Going Home With Mark Twain

PrintPrintEmailEmail

AMONG THE MOST MOVING PARTS OF LIFE ON THE Mississippi for me are those about his old Hannibal and his return to it, his hail and farewell to it, those many years later. The distance in years does not matter. His Hannibal, Missouri, and my Yazoo City, Mis- sissippi, are symbiotic for me, evanescently linked in detail and sensation and remembrance; the two most vivid towns of my youth were my own and his—his fictional Hannibal, which in breath and substance, if not in exact geography, was as Southern a place as my own. Reading him as a boy on rainy days in the muted old library in Yazoo City, I felt palpably in my heart, Why, that town’s like this one now. Much as he tried, Mark Twain would never get away from Hannibal. Thank God he could not. When he was young, he once wrote, he could remember just about everything, “whether it happened or not,” and Hannibal was at the core of his being as a writer. No matter how far away he was, it tugged at him. “Memory believes,” Faulkner said, “before knowing remembers.”

 

Here, from Life on the Mississippi , is his Hannibal in the 1840s, a favorite passage of mine: “Once a day a cheap, gaudy packet arrived upward from St. Louis, and another downward from Keokuk. Before these events, the day was glorious with expectancy; after them, the day was a dead and empty thing. Not only the boys, but the whole village, felt this. After all these years I can picture that old time to myself now, just as it was then: the white town drowsing in the sunshine of a summer’s morning; the streets empty, or pretty nearly so; one or two clerks sitting in front of the Water Street stores, with their splint-bottomed chairs tilted back against the wall, chins on breasts, hats slouched over their faces, asleep—with shingle-shavings enough around to show what broke them down; a sow and a litter of pigs loafing along the sidewalk, doing a good business in watermelon rinds and seeds; two or three lonely little freight piles scattered about the ‘levee’; a pile of ‘skids’ on the slope of the stonepaved wharf, and the fragrant town drunkard asleep in the shadow of them; two or three wood flats at the head of the wharf, but nobody to listen to the peaceful lapping of the wavelets against them; the great Mississippi, rolling its milewide tide along, shining in the sun; the dense forest away on the other side; the ‘point’ above the town, and the ‘point’ below, bounding the river-glimpse and turning it into a sort of sea, and withal a very still and brilliant and lonely one.”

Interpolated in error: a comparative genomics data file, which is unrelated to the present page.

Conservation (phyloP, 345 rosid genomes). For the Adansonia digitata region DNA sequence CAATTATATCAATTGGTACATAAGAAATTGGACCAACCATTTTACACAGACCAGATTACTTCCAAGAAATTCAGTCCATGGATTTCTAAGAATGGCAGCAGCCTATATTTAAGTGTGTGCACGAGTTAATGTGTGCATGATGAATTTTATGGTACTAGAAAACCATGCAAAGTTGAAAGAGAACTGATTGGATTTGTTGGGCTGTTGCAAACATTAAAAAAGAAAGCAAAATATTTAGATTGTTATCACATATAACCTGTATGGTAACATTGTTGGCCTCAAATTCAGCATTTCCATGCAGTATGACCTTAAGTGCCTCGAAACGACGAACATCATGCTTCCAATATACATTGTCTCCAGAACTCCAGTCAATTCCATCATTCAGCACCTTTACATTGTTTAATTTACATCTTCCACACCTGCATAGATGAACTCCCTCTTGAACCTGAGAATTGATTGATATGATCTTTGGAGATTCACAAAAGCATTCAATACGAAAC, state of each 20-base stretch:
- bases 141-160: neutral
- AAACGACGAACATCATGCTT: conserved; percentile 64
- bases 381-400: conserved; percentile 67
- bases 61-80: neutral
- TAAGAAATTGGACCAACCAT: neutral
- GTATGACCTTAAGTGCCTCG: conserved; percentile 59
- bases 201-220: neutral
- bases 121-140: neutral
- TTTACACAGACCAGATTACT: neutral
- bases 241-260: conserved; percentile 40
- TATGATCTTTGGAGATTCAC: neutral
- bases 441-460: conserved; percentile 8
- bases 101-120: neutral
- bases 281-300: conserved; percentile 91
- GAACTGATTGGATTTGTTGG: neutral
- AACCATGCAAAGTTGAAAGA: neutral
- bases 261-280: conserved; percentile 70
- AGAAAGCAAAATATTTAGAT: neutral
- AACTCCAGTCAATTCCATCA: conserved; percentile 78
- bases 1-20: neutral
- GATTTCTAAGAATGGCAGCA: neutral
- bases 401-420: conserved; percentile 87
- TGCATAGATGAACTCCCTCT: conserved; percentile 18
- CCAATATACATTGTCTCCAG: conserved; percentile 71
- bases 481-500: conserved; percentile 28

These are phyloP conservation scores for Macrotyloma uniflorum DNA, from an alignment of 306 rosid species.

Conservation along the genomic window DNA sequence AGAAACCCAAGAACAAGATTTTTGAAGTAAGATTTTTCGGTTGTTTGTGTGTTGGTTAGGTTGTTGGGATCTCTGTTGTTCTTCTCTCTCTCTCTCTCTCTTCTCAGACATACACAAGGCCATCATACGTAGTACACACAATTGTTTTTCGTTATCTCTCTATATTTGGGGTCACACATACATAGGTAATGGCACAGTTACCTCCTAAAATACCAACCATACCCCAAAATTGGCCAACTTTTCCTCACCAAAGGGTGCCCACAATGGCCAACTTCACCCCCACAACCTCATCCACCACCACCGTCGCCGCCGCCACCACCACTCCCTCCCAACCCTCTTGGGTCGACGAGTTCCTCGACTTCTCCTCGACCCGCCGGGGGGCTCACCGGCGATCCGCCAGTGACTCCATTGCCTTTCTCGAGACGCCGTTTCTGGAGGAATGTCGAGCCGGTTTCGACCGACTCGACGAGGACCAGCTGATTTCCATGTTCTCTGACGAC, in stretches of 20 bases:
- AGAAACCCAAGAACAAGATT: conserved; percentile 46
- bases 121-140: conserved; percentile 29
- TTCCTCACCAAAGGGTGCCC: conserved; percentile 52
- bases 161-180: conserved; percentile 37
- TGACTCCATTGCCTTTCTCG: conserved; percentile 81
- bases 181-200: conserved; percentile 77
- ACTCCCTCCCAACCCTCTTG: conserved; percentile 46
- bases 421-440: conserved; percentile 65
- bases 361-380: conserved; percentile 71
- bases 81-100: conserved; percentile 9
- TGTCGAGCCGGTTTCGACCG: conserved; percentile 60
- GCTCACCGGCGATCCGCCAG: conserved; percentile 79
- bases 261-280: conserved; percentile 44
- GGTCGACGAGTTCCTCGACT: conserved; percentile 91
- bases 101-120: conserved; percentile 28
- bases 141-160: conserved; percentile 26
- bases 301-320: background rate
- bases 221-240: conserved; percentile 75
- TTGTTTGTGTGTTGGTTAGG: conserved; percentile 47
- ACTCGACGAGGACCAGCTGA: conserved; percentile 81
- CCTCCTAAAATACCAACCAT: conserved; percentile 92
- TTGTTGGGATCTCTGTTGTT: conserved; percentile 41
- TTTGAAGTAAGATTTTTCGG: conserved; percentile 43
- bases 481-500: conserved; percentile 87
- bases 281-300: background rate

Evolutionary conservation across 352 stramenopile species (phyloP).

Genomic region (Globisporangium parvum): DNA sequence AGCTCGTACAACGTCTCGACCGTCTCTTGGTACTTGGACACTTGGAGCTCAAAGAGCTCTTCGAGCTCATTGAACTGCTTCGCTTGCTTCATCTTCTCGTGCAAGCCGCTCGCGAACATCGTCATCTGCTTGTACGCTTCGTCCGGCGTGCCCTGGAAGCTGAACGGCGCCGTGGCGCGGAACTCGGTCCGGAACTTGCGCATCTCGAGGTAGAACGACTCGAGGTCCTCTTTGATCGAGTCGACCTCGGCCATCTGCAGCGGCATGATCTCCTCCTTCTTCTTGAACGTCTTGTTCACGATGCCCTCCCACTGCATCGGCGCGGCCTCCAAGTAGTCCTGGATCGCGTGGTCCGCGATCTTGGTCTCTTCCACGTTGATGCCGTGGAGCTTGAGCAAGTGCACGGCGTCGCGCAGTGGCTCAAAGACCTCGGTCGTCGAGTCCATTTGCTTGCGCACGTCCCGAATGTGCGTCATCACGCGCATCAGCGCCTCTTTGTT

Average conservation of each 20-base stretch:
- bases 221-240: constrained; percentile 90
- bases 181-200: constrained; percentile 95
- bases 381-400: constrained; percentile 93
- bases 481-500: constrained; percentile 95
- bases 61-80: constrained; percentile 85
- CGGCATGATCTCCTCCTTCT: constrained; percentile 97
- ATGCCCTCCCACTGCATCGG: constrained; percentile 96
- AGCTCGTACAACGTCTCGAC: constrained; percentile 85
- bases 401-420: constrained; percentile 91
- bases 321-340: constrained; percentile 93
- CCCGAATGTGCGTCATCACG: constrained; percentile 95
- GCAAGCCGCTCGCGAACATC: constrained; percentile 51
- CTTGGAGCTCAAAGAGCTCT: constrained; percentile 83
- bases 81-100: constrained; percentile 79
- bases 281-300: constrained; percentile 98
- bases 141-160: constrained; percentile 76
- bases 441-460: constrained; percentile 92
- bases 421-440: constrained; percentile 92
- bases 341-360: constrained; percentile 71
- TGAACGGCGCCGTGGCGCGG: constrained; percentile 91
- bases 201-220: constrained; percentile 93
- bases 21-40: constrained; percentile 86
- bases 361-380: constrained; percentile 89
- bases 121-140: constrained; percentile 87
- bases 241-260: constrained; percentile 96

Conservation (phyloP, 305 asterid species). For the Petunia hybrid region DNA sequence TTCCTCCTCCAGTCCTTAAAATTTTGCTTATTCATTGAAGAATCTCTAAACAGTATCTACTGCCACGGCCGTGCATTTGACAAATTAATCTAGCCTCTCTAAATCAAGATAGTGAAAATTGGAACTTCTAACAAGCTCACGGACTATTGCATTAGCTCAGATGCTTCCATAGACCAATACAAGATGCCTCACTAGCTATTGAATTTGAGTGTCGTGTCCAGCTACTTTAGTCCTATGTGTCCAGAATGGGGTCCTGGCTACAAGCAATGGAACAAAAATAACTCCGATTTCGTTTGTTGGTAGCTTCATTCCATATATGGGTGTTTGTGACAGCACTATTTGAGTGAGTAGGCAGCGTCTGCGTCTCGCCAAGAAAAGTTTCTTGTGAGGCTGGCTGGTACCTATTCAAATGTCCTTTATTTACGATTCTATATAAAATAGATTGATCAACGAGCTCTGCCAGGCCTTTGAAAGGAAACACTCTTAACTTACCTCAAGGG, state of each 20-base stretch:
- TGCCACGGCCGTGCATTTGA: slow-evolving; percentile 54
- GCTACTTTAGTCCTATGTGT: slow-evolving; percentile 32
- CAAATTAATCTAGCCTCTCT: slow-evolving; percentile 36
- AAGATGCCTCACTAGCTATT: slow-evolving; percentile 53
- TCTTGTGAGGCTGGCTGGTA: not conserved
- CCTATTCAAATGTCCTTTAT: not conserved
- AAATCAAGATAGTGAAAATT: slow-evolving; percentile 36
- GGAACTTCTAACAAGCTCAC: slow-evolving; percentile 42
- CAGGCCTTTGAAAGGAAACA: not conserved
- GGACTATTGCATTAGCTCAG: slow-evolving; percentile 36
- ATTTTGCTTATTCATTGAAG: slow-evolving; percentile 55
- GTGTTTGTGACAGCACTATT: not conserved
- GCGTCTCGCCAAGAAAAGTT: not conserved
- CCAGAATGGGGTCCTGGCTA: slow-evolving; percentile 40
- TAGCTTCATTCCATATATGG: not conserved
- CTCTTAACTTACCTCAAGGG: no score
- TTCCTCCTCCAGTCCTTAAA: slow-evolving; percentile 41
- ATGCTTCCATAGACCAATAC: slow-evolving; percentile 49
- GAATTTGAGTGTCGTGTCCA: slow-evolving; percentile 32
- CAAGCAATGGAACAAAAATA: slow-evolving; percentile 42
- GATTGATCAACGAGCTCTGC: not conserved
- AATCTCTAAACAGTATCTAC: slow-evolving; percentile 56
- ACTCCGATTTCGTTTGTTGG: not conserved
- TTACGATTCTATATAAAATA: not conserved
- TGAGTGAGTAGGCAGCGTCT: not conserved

My Yazoo City lies on precisely the same parallel, a mere thirty miles due east across the Mississippi, as Lake Providence, Louisiana, “the first distinctly Southern-looking town you come to, downward bound. … level and low, shade-trees hung with venerable gray beards of Spanish moss; ‘restful, pensive, Sunday aspect about the place,’ comments Uncle Mumford, with feeling- also with truth.” That, too, could be a description of my boyhood Yazoo. In the nineteenth century the cotton growers, adventurous younger sons and brothers, came here from the older South, where the land had played out, seeking the rich alluvial earth. Later the merchants arrived to exploit the commerce of the Yazoo River, where riverboats were stacked with cotton bales ten and fifteen deep, and steamboats with names like Hard Cash, City of Greenwood , and Katie Robbins plied their trade from the upper Delta to Vicksburg. Surely the arrival of the grander steamboats at the foot of Main Street caused much the same commotion in the summer’s torpor as they did in Hannibal when Mark Twain was a boy: “The town drunkard stirs, the clerks wake up, a furious clatter of drays follows, every house and store pours out a human contribution, and all in a twinkling the dead town is alive and moving. Drays, carts, men, boys, all go hurrying from many quarters to a common centre, the wharf.” This was part of my own inheritance; and by the time I came along, the river was still there, and the same main street and precipitous bluffs, although the wharves of the older time were mere remnants of their former glory.